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Recently I did a project on online banking at NIIT, Bangalore. The project was coded mostly using VB with few ATL components thrown in, if only to teach us programming distributed applications. One middle tier component that I programmed was built with ATL and uses ADO to query the backend (SQL Server). Parts of that code appears here.

I assume the reader knows or at least has a fair idea about COM programming using ATL as well as ADO programming with VB.

What is ADO?

ADO stands for ActiveX Data Object. ADO provides an object-oriented programming interface for accessing a data source using the OLE DB data provider. It is the succesor to DAO and RDO object models and combines the best features DAO and RDO.

Programming OLE DB in C++ is easy. However, for languages like Visual Basic, that do not support pointers and other C++ features, implementing OLE DB is difficult.

This is where ADO really shines. ADO is an high level interface to OLE DB that is based on COM interfaces. Thus any application that supports COM can implement ADO.

ADO Features

  • Access to all types of data - Various data sources include e-mail, text files, RDBMSs, ISAM/VSAM databases and all ODBC data sources.

  • Supports free threading - ADO supports multiple client connections through multiple threads in such a way that these threads do not interfere with each other.

  • Supports asynchronous queries - This basically means that after an SQL query is submitted to the database server, the control returns immediately to the calling application, allowing the user to continue working while the query is being processed. On completion of the query, the results are sent to the client.

  • Supports client-side and server-side cursors - Cursor is a mechanism that allows access and navigation of data in a recordset. They are implemented as client-side or server-side. Traditionally, frequently updated recordsets are implemented as server-side while read-only recordsets are implemented as client-side.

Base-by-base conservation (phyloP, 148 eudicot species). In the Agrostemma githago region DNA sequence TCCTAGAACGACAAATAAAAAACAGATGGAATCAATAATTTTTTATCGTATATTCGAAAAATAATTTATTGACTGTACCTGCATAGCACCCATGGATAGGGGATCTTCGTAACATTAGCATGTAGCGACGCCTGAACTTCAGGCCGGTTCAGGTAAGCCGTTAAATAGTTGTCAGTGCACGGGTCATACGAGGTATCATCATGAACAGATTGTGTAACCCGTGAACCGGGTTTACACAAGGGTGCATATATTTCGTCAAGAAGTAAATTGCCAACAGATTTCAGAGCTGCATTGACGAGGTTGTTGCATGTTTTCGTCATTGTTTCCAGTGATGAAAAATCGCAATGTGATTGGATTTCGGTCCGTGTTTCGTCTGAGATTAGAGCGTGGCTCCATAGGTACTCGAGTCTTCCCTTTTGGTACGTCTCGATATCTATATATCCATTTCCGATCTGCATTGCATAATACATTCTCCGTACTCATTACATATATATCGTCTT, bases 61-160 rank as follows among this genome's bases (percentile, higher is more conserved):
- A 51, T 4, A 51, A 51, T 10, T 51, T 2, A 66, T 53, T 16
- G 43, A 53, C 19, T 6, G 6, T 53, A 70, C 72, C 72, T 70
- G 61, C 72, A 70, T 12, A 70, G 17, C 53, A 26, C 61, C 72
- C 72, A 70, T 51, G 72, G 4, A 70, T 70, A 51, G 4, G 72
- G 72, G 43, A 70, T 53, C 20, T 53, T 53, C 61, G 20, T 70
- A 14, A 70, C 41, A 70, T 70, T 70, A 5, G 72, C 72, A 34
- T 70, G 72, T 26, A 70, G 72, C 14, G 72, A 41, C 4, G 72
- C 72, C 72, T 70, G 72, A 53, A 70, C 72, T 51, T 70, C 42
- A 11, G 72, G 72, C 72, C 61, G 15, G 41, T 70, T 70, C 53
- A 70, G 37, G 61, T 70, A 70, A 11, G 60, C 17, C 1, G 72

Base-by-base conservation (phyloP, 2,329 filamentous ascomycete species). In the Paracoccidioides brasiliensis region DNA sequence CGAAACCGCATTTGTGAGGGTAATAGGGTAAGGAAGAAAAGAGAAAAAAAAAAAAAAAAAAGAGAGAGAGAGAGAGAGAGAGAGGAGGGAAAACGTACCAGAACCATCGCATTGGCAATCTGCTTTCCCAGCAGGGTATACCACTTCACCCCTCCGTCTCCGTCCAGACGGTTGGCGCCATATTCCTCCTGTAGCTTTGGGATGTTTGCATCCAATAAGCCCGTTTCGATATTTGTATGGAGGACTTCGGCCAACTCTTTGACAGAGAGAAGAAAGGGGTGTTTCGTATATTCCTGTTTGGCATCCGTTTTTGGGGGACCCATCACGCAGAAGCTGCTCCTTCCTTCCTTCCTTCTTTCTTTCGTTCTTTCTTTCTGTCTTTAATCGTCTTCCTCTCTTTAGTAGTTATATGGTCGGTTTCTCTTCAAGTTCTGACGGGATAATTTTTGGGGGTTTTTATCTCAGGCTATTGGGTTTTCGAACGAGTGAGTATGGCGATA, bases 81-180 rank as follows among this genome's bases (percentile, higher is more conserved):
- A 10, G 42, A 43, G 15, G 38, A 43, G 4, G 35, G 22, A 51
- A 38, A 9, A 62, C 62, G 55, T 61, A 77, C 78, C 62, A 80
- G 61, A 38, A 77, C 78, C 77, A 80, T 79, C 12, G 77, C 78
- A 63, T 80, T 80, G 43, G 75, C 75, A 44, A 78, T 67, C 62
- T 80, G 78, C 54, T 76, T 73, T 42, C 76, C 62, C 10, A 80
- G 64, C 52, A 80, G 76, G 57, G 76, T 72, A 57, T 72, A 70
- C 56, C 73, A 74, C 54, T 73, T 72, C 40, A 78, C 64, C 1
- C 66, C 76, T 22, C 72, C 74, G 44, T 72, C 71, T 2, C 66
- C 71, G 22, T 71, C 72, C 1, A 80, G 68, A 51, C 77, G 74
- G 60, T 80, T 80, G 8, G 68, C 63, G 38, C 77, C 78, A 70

• Supports disconnected recordsets - After a recordset is returned on execution of a query, it is stored as a client-side cursor and the active connection is closed. After changes have been commited to the recordset, the connection is reestablished and all updates are sent in a batch to the data store. This helps in reducing network traffic to a great extent.

  • Supports Commands as connection methods - An unique feature of ADO is that when a command is executed, a connection is first established internally before that command gets submitted for execution. Compare this to traditional object models like DAO/RDO where a connection has to be established explicitly before a command can be submitted.

ADO Architecture

In the ADO model, we'll be using three main types of objects:

  • Connection
  • Command
  • Recordset

The Connection object sets up a connection to the data source. First, the data source name, its location, user ID, password etc is stored in a ConnectionString object, which is passed to the Connection establish a connection to the data source.

The Command object is used to execute SQL commands, queries and stored procedures.

When a query is executed, it returns results that are stored in the Recordset object. Data in a recordset can be manipulated and then updated to the database.

Using ADO

First, we'll be building an ATL DLL component. This component has a method that takes one input parameter (customer ID in the project) and returns a reference to the corresponding Recordset object to the VB client. The client then displays the data in a form.

To create the DLL, use the ATL COM AppWizard to generate the framework for the application. Name the project FindCust and choose the server type as Dynamic Link Library.Also choose the option to support MFC library.